As for an accident in NZ, foreign nationals need to have adequate travel insurance. Yours was obviously not that extensive.

 

 

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Kgwilson , yes insurance leaches are an issue. however, watch out you don't get distracted by the insurance bogeyman. It's easy to get waylaid from a discussion by the but what if.. The facts are for this thread discussion that a person went on a supposed tif that would be better described as a scenic flight. This happened imho because we are so over regulated ie it costs way too much to meet the legislative requirements, as they are RPT gold standard. so all sorts of adapt and innovate wording gets tossed about. and this is only the tip of the iceberg of the dodgy word twisting of charter, aerial work, pvt v commercial story.

 

what do i want ...a pilot training and aircraft maintenance standard appropriate to the likely risks of a scenic flight. to go and make a few dollars to meet the costs of flying. passengers to be educated that flight has some level of risk to their personal safety (like everything in every second of life), so accept the risk and fly or not. .sign waiver here. appropriate regs and oversight..ie very little needed in the case of scenics that meetr xyz parameters.

 

i ride horses, and when i got to an ag show i sign a waiver acknowledging there is some risk in riding horses. ag shows then dont have to pay exhorbitant insurance rates. imho scenics should be the same.

 

casa is made up of people trying to do their best for aviation. the casa people have some influence over pollies but i can assure you a pollies constituants have far more say over what happens than a public servants views.

 

casa did put out a disussion paper on scenics about two years ago. . last time i check about six months ago it had been put on the backburner and now with a review in progress (read organisation in paralysis mode..oh we cant do blah blah anything new cause we are under review) i dont expect it to see light of day for years to come. int the meantime we will continue to have poor risk management of rec and ga activities, over regulation, high compliance costs, slow death by age attrition of rec and GA industry.

 

 

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If you relate to compliance , then the issue is with the "privileges" of the PPL and the need for a CPL for making money, with Aviation Activity.. I feel there is a clear delineation and that is the sticking point. The qualifications for an RAAus instructor are a concession. U/L qualifications are not recognised internationally as they are outside ICAO standards. Certain Licences have written on them "This LICENCE meets ICAO Standards". The RAAus CERTIFICATE is something else. Regardless of what you may WISH for and what you see as unjust, silly or whatever, these FACTS are important at LAW.. Nev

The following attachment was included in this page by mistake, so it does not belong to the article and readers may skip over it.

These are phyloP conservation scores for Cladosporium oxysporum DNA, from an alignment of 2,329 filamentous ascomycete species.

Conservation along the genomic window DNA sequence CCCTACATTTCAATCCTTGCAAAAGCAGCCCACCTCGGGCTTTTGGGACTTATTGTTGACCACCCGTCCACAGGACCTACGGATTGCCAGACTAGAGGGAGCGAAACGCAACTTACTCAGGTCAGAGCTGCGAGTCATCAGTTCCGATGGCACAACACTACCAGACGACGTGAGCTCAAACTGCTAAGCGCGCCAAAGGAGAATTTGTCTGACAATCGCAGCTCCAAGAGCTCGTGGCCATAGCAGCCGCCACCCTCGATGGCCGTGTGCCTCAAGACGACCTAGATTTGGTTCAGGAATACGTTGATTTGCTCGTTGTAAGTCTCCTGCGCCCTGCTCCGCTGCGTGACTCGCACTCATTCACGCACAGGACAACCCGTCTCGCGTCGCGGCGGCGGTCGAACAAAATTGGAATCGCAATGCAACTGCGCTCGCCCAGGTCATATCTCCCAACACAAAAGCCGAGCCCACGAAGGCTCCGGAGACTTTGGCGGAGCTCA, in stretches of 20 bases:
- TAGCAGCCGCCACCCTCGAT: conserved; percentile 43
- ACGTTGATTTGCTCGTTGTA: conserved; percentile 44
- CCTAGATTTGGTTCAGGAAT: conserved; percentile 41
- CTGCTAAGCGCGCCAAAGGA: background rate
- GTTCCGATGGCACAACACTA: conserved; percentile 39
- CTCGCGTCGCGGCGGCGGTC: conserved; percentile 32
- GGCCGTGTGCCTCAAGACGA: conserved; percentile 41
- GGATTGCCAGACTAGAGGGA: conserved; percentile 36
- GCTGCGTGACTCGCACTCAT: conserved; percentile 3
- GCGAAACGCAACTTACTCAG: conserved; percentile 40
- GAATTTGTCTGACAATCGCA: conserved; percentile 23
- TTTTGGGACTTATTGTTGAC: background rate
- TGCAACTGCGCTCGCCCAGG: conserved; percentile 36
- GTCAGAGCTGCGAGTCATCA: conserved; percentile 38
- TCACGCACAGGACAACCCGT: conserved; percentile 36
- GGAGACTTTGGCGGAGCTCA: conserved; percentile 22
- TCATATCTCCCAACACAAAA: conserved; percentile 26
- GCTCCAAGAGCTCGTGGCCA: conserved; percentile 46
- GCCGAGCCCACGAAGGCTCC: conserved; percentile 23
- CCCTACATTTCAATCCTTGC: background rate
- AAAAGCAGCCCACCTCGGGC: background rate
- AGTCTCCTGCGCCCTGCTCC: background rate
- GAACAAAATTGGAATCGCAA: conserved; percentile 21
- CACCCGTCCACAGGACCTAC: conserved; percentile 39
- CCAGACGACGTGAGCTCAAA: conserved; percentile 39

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....snip, snip, snip

 

i ride horses, and when i got to an ag show i sign a waiver acknowledging there is some risk in riding horses. ag shows then dont have to pay exhorbitant insurance rates. imho scenics should be the same.

 

snip, snip, snip

 

......

People in the plane or on the drome "might" be covered under some dangerous activity waver. Members of the public under our flights - in the open, in their homes, at work, kids in schools or at the park, sitting on the beach doing things totally unrelated to aviation and perhaps many kms from a drome can't be swept up under any waiver and these have every right to have damages and inconvenience caused to them by others fixed.

 

This is the reason for insurance premiums being greater than zero. Even after one has paid the policy insurance companies will do everything to mitigate their costs which is why they are sometimes frequently seen as extortionate bastards. However, it is all a bit like travel insurance, if you can't afford the insurance don't go.

 

 

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Can't say CASA has oversight. They stuffed up well and truly when Barry Hempel took someone on a joy flight. I can't recall hearing the final report on it, but he was not a CPL and was doing joy flights, seemingly with CASA turning a blind eye. But maybe the fatality was caused by the passengers camera?